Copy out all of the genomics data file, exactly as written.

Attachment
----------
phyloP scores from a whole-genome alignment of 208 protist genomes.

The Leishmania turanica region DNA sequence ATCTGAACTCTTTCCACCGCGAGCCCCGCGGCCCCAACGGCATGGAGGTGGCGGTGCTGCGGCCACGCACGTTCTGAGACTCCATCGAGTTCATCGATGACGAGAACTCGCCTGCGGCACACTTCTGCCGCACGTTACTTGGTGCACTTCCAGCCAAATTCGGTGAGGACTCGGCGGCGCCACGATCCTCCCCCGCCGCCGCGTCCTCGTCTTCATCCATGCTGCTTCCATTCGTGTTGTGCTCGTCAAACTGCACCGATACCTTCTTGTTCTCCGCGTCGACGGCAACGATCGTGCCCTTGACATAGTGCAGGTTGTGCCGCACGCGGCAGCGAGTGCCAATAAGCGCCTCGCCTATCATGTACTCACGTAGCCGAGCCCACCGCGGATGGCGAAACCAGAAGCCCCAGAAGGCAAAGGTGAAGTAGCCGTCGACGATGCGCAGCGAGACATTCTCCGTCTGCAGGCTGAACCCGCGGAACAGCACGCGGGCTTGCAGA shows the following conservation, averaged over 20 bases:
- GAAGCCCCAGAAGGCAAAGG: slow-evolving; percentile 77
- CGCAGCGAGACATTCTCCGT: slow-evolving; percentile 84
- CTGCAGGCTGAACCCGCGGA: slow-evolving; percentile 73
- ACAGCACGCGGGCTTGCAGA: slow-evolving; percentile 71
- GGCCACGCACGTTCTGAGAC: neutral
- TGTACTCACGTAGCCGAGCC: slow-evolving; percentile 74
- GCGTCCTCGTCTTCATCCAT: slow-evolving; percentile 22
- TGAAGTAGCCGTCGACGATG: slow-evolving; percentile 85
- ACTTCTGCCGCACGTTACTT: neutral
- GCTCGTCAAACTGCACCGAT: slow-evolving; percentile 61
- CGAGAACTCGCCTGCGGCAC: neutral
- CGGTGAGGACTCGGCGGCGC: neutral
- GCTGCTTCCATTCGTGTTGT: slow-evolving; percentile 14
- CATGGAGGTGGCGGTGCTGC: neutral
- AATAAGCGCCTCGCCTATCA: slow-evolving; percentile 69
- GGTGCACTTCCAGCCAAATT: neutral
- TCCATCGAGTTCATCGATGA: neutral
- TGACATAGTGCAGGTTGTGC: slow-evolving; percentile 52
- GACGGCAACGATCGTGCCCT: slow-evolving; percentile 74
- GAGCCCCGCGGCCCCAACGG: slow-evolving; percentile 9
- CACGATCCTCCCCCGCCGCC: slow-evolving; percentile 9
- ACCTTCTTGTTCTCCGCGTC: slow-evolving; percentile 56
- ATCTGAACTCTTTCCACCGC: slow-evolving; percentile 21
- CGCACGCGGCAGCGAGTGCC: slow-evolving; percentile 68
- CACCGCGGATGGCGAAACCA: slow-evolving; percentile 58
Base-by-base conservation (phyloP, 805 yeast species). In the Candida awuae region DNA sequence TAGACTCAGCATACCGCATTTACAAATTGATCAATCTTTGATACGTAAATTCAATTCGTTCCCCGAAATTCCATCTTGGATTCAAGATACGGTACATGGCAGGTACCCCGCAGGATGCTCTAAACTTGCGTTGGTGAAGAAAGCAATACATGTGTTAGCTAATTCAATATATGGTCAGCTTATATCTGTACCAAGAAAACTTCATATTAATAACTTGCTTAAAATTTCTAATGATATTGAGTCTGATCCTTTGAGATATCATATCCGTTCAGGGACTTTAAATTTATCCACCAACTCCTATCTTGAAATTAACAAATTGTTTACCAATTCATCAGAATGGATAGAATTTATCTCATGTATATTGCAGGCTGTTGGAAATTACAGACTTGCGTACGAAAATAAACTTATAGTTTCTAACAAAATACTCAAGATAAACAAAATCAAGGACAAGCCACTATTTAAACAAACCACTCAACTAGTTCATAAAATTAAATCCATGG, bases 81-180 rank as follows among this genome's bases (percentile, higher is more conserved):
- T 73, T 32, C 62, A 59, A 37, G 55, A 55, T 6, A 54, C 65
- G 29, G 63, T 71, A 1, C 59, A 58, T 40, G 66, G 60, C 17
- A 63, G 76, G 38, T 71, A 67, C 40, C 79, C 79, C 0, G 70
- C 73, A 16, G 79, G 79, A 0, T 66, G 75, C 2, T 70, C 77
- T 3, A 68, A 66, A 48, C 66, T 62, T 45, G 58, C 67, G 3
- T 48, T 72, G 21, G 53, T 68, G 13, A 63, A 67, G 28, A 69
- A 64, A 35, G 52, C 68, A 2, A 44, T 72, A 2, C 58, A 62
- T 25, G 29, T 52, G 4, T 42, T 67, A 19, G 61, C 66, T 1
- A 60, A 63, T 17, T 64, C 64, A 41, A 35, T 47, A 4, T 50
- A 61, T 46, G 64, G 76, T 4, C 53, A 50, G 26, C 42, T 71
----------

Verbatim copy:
phyloP scores from a whole-genome alignment of 208 protist genomes.

The Leishmania turanica region DNA sequence ATCTGAACTCTTTCCACCGCGAGCCCCGCGGCCCCAACGGCATGGAGGTGGCGGTGCTGCGGCCACGCACGTTCTGAGACTCCATCGAGTTCATCGATGACGAGAACTCGCCTGCGGCACACTTCTGCCGCACGTTACTTGGTGCACTTCCAGCCAAATTCGGTGAGGACTCGGCGGCGCCACGATCCTCCCCCGCCGCCGCGTCCTCGTCTTCATCCATGCTGCTTCCATTCGTGTTGTGCTCGTCAAACTGCACCGATACCTTCTTGTTCTCCGCGTCGACGGCAACGATCGTGCCCTTGACATAGTGCAGGTTGTGCCGCACGCGGCAGCGAGTGCCAATAAGCGCCTCGCCTATCATGTACTCACGTAGCCGAGCCCACCGCGGATGGCGAAACCAGAAGCCCCAGAAGGCAAAGGTGAAGTAGCCGTCGACGATGCGCAGCGAGACATTCTCCGTCTGCAGGCTGAACCCGCGGAACAGCACGCGGGCTTGCAGA shows the following conservation, averaged over 20 bases:
- GAAGCCCCAGAAGGCAAAGG: slow-evolving; percentile 77
- CGCAGCGAGACATTCTCCGT: slow-evolving; percentile 84
- CTGCAGGCTGAACCCGCGGA: slow-evolving; percentile 73
- ACAGCACGCGGGCTTGCAGA: slow-evolving; percentile 71
- GGCCACGCACGTTCTGAGAC: neutral
- TGTACTCACGTAGCCGAGCC: slow-evolving; percentile 74
- GCGTCCTCGTCTTCATCCAT: slow-evolving; percentile 22
- TGAAGTAGCCGTCGACGATG: slow-evolving; percentile 85
- ACTTCTGCCGCACGTTACTT: neutral
- GCTCGTCAAACTGCACCGAT: slow-evolving; percentile 61
- CGAGAACTCGCCTGCGGCAC: neutral
- CGGTGAGGACTCGGCGGCGC: neutral
- GCTGCTTCCATTCGTGTTGT: slow-evolving; percentile 14
- CATGGAGGTGGCGGTGCTGC: neutral
- AATAAGCGCCTCGCCTATCA: slow-evolving; percentile 69
- GGTGCACTTCCAGCCAAATT: neutral
- TCCATCGAGTTCATCGATGA: neutral
- TGACATAGTGCAGGTTGTGC: slow-evolving; percentile 52
- GACGGCAACGATCGTGCCCT: slow-evolving; percentile 74
- GAGCCCCGCGGCCCCAACGG: slow-evolving; percentile 9
- CACGATCCTCCCCCGCCGCC: slow-evolving; percentile 9
- ACCTTCTTGTTCTCCGCGTC: slow-evolving; percentile 56
- ATCTGAACTCTTTCCACCGC: slow-evolving; percentile 21
- CGCACGCGGCAGCGAGTGCC: slow-evolving; percentile 68
- CACCGCGGATGGCGAAACCA: slow-evolving; percentile 58
Base-by-base conservation (phyloP, 805 yeast species). In the Candida awuae region DNA sequence TAGACTCAGCATACCGCATTTACAAATTGATCAATCTTTGATACGTAAATTCAATTCGTTCCCCGAAATTCCATCTTGGATTCAAGATACGGTACATGGCAGGTACCCCGCAGGATGCTCTAAACTTGCGTTGGTGAAGAAAGCAATACATGTGTTAGCTAATTCAATATATGGTCAGCTTATATCTGTACCAAGAAAACTTCATATTAATAACTTGCTTAAAATTTCTAATGATATTGAGTCTGATCCTTTGAGATATCATATCCGTTCAGGGACTTTAAATTTATCCACCAACTCCTATCTTGAAATTAACAAATTGTTTACCAATTCATCAGAATGGATAGAATTTATCTCATGTATATTGCAGGCTGTTGGAAATTACAGACTTGCGTACGAAAATAAACTTATAGTTTCTAACAAAATACTCAAGATAAACAAAATCAAGGACAAGCCACTATTTAAACAAACCACTCAACTAGTTCATAAAATTAAATCCATGG, bases 81-180 rank as follows among this genome's bases (percentile, higher is more conserved):
- T 73, T 32, C 62, A 59, A 37, G 55, A 55, T 6, A 54, C 65
- G 29, G 63, T 71, A 1, C 59, A 58, T 40, G 66, G 60, C 17
- A 63, G 76, G 38, T 71, A 67, C 40, C 79, C 79, C 0, G 70
- C 73, A 16, G 79, G 79, A 0, T 66, G 75, C 2, T 70, C 77
- T 3, A 68, A 66, A 48, C 66, T 62, T 45, G 58, C 67, G 3
- T 48, T 72, G 21, G 53, T 68, G 13, A 63, A 67, G 28, A 69
- A 64, A 35, G 52, C 68, A 2, A 44, T 72, A 2, C 58, A 62
- T 25, G 29, T 52, G 4, T 42, T 67, A 19, G 61, C 66, T 1
- A 60, A 63, T 17, T 64, C 64, A 41, A 35, T 47, A 4, T 50
- A 61, T 46, G 64, G 76, T 4, C 53, A 50, G 26, C 42, T 71